Pyongyang Restores Hotline with Seoul, Warns UN Against Criticizing It

Photo credit: Yonhap

The staled communication hotline between Seoul and Pyongyang was restored Monday after weeks of a hiatus in a small, fragile reconciliation step as North Korea is working on winning outside concessions with a mix of conciliatory gestures and missile tests, Politico reports.

According to the statement by the Seoul’s Unification Ministry, the two Koreas’ liaison officials exchanged messages on Monday morning over a cross-border communication channel while other communication channels running across the tense border are expected to restore later in the day.

The Ministry’s statement said the hotline’s reconnection lays foundation for the restoration of ties between the two Koreas and underlined Seoul’s hopes for resuming talks on implementing previous cooperation agreements.

The phone and fax communication channels both Koreas used to arrange meetings and border crossings and to avoid accidental clashes have been dormant for over a year apart the brief two weeks revival of communications this summer that North Korea ended after Washington and Seoul staged annual military drills Pyongyang has seen as an invasion rehearsal.

Ahead of the hotline’s restoration the North’s official Korean Central News Agency stressed that Seoul should now settle the important tasks and make positive efforts to put ties between two countries on a right track towards stability on the Korean Peninsula.

Yet, many experts believe Pyongyang is trying to use Seoul’s wish to improve ties to pressure it to persuade the United States to relax economic sanctions, continuing at the same time a series of missile tests, its first weapons launches in six months, including those of potentially nuclear-capable missiles that place the key US allies Japan and South Korea within striking distance.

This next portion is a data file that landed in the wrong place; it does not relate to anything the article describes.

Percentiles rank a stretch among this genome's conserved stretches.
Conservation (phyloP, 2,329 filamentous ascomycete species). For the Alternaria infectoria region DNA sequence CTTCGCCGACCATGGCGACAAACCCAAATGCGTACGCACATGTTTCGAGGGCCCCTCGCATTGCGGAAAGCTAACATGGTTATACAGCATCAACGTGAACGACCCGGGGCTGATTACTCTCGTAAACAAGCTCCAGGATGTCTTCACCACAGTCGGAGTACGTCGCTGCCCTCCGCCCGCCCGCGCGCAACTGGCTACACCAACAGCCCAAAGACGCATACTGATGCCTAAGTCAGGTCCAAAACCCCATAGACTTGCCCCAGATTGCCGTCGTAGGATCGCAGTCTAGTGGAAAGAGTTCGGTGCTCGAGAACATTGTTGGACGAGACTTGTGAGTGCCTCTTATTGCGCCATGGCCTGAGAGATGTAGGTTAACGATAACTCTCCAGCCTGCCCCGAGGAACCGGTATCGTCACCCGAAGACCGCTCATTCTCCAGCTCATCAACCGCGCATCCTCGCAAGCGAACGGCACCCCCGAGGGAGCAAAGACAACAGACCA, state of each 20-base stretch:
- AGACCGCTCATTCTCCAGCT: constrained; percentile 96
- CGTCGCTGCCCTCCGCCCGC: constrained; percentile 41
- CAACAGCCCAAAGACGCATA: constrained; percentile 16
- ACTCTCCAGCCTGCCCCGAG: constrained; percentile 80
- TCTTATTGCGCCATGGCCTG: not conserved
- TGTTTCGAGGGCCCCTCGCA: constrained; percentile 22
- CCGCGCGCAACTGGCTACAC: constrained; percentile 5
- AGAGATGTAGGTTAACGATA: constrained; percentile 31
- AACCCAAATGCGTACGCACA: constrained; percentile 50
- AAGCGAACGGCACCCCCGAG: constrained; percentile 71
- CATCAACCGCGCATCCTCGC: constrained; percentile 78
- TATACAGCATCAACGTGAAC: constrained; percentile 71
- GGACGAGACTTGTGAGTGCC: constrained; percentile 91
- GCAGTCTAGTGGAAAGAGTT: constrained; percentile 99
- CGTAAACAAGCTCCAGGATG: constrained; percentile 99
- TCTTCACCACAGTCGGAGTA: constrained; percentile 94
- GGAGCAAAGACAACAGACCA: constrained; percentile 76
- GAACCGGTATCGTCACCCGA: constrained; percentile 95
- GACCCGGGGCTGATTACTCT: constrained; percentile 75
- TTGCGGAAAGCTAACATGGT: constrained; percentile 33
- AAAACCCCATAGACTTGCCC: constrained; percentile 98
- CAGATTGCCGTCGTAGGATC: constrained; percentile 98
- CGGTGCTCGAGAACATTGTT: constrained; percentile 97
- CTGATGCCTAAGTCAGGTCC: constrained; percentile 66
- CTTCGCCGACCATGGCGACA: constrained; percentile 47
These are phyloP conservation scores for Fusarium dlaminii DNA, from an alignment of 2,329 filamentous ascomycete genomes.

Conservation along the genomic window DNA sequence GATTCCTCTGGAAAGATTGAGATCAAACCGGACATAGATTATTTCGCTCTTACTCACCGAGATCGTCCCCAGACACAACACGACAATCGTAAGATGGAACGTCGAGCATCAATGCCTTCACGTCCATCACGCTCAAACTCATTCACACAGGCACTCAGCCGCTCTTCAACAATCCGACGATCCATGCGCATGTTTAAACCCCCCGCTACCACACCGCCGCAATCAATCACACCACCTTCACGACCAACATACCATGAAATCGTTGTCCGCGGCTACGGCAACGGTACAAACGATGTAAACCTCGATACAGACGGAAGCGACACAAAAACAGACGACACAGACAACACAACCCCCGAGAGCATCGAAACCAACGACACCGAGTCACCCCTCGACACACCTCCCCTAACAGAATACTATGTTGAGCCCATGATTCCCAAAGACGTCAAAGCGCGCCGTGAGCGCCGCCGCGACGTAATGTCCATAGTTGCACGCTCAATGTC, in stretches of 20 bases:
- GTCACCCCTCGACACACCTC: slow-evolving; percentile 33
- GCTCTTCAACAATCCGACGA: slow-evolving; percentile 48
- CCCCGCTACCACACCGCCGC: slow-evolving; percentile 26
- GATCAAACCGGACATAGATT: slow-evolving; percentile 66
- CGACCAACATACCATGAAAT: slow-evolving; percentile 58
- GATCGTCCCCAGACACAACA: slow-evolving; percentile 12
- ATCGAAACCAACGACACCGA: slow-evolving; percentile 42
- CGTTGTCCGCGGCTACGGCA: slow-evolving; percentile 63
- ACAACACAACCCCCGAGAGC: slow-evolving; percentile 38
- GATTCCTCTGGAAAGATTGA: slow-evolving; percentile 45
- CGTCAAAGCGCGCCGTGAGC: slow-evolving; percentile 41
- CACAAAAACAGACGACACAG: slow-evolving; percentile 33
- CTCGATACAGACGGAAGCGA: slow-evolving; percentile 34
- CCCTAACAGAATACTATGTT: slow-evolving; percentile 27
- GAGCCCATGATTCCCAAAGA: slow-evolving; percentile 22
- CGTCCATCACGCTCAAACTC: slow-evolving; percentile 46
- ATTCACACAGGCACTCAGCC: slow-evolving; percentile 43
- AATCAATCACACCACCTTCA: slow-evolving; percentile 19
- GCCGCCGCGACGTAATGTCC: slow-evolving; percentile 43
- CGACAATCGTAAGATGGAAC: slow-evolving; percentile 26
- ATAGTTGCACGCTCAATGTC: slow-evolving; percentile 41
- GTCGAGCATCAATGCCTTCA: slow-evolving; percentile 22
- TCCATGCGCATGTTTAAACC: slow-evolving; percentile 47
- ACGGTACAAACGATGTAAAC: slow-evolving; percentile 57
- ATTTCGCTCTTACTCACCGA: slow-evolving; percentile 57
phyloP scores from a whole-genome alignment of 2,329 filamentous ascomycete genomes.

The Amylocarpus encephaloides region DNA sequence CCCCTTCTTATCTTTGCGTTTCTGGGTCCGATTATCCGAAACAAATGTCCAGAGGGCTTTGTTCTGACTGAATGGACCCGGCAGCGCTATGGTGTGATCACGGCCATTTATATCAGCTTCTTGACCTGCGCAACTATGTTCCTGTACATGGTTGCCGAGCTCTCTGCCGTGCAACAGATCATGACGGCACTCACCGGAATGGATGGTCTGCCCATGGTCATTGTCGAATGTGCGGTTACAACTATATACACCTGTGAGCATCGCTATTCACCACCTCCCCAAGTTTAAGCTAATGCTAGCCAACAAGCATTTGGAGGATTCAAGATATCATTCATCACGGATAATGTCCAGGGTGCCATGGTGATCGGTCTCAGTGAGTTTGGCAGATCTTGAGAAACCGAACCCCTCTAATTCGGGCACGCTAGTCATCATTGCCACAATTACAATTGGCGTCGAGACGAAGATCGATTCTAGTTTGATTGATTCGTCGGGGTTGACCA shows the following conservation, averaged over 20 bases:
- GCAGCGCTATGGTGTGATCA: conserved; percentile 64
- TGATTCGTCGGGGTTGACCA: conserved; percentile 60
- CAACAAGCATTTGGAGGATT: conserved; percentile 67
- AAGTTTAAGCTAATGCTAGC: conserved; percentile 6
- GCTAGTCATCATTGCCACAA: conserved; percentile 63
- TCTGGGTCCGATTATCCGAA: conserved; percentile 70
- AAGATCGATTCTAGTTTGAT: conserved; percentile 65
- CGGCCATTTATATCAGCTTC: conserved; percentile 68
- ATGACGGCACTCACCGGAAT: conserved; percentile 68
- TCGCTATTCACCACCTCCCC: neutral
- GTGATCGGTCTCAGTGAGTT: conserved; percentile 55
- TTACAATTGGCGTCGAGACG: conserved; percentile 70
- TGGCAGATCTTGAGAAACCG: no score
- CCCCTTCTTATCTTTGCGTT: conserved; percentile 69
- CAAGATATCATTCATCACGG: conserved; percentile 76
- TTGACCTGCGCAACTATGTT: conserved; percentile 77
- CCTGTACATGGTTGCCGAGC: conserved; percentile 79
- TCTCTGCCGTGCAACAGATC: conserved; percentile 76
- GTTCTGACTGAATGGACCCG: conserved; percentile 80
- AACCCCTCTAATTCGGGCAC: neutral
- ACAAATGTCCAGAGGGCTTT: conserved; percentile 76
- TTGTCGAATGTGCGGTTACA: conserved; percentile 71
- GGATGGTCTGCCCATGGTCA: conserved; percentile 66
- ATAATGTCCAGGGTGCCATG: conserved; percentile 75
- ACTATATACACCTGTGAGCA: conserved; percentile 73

North Korea is banned from engaging in any ballistic missile activities under multiple UNSC resolutions as it aims to mount nuclear weapons on its ballistic missiles to allegedly cope with US military threats Washington denies.

Meanwhile, Pyongyang has warned on Sunday UN Security Council against criticizing its missile program after France circulated during an emergency closed-door meeting on Friday a proposed statement that expresses concern over North Korea’s missile launches. Paris also called Pyongyang to fully implement council resolutions that ban its ballistic missile firings.

Jo Chol Su, a senior North Korean Foreign Ministry official, accused UNSC of a double-dealing standard and warned on the possible consequences in the future if it tries to encroach upon the sovereignty of North Korea.

Despite its recent launches and in a sign that it still preserves chances for future diplomacy with the US, Pyongyang maintains a 2018 self-imposed moratorium on a long-range missile directly threatening the American homeland.

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